While Iuxat sometimes makes use of loan words, most words in Iuxat are created by creating portmanteaus from existing terms or phrases. For example, "Ixaba" - the name of the religious text central to Rostran Esotericism, is a fusion of the words "ix" (faith/spirit) and "aba" (written/script "Ix aba" literally means "written faith" or, "spirit-script" Similarly, the Rostran term for airships is a fusion of the nouns for "ship" and "sky," while the term for a computer derives from the phrase "it (inanimate) dreams."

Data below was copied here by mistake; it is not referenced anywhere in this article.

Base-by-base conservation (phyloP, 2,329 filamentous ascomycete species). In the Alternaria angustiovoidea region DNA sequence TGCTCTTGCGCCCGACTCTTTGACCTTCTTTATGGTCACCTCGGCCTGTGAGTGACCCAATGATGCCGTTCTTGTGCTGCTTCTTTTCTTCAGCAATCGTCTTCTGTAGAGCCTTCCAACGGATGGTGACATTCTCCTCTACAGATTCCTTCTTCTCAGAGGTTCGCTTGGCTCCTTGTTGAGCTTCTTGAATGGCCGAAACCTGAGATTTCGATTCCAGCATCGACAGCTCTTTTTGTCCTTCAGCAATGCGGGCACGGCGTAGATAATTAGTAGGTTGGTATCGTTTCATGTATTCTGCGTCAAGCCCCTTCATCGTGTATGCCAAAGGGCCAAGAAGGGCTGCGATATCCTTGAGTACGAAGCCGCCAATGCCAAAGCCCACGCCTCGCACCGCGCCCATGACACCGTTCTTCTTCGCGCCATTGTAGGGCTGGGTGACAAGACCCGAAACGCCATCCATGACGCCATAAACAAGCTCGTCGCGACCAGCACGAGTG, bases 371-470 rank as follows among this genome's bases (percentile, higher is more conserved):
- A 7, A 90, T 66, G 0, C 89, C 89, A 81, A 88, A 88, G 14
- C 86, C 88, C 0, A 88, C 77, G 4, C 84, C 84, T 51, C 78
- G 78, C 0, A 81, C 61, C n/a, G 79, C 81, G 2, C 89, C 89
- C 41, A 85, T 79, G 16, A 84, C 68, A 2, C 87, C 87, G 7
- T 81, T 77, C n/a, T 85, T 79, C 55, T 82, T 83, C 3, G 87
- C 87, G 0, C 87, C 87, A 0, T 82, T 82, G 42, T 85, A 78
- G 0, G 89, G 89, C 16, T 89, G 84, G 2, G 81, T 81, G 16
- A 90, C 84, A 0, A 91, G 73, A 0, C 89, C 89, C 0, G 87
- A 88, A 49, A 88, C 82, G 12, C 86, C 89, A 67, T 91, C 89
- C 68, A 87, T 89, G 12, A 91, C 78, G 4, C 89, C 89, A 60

Iuxat uses a senary (base 6) positional numeral system that incorporates a zero digit ('uxer,' or 'not one'). This derives both from the fact that six is one more than the number of digits most people have on one hand and because, as the Rostrans are frequent navigators on the oceans of Rostral D,, it is useful to be able to associate the numbers one through six with the individual faces of a cube layer (see Directions below). Indeed, the Rostran method of numbering cube faces is the original influence for the naming conventions of the Navigator's Guild.   The zero digit in Iuxataba (see Writing System) is an upward-curved line with an accent on the right side, signifying an open hand; all other digits are groups of five tallies, with some fonts stylzing these tallies as fingers and a thumb. Numbers are spoken word-for-word from the highest radix to the lowest, with all but the last digit spoken with an -i suffix. The Iuxat numbering system also features a binary sub-base, with each alternating number featuring sounds similar to the one that came before: 'er' for one, 'ret' for two; 'vex' for three, 'vexet' for four; 'tas' for five, 'taset' for six). An 'uxo' particle placed before a number 'negates' the entire number, allowing for negative numbers to be expressed; indeed, subtraction is usually performed by adding negative numbers.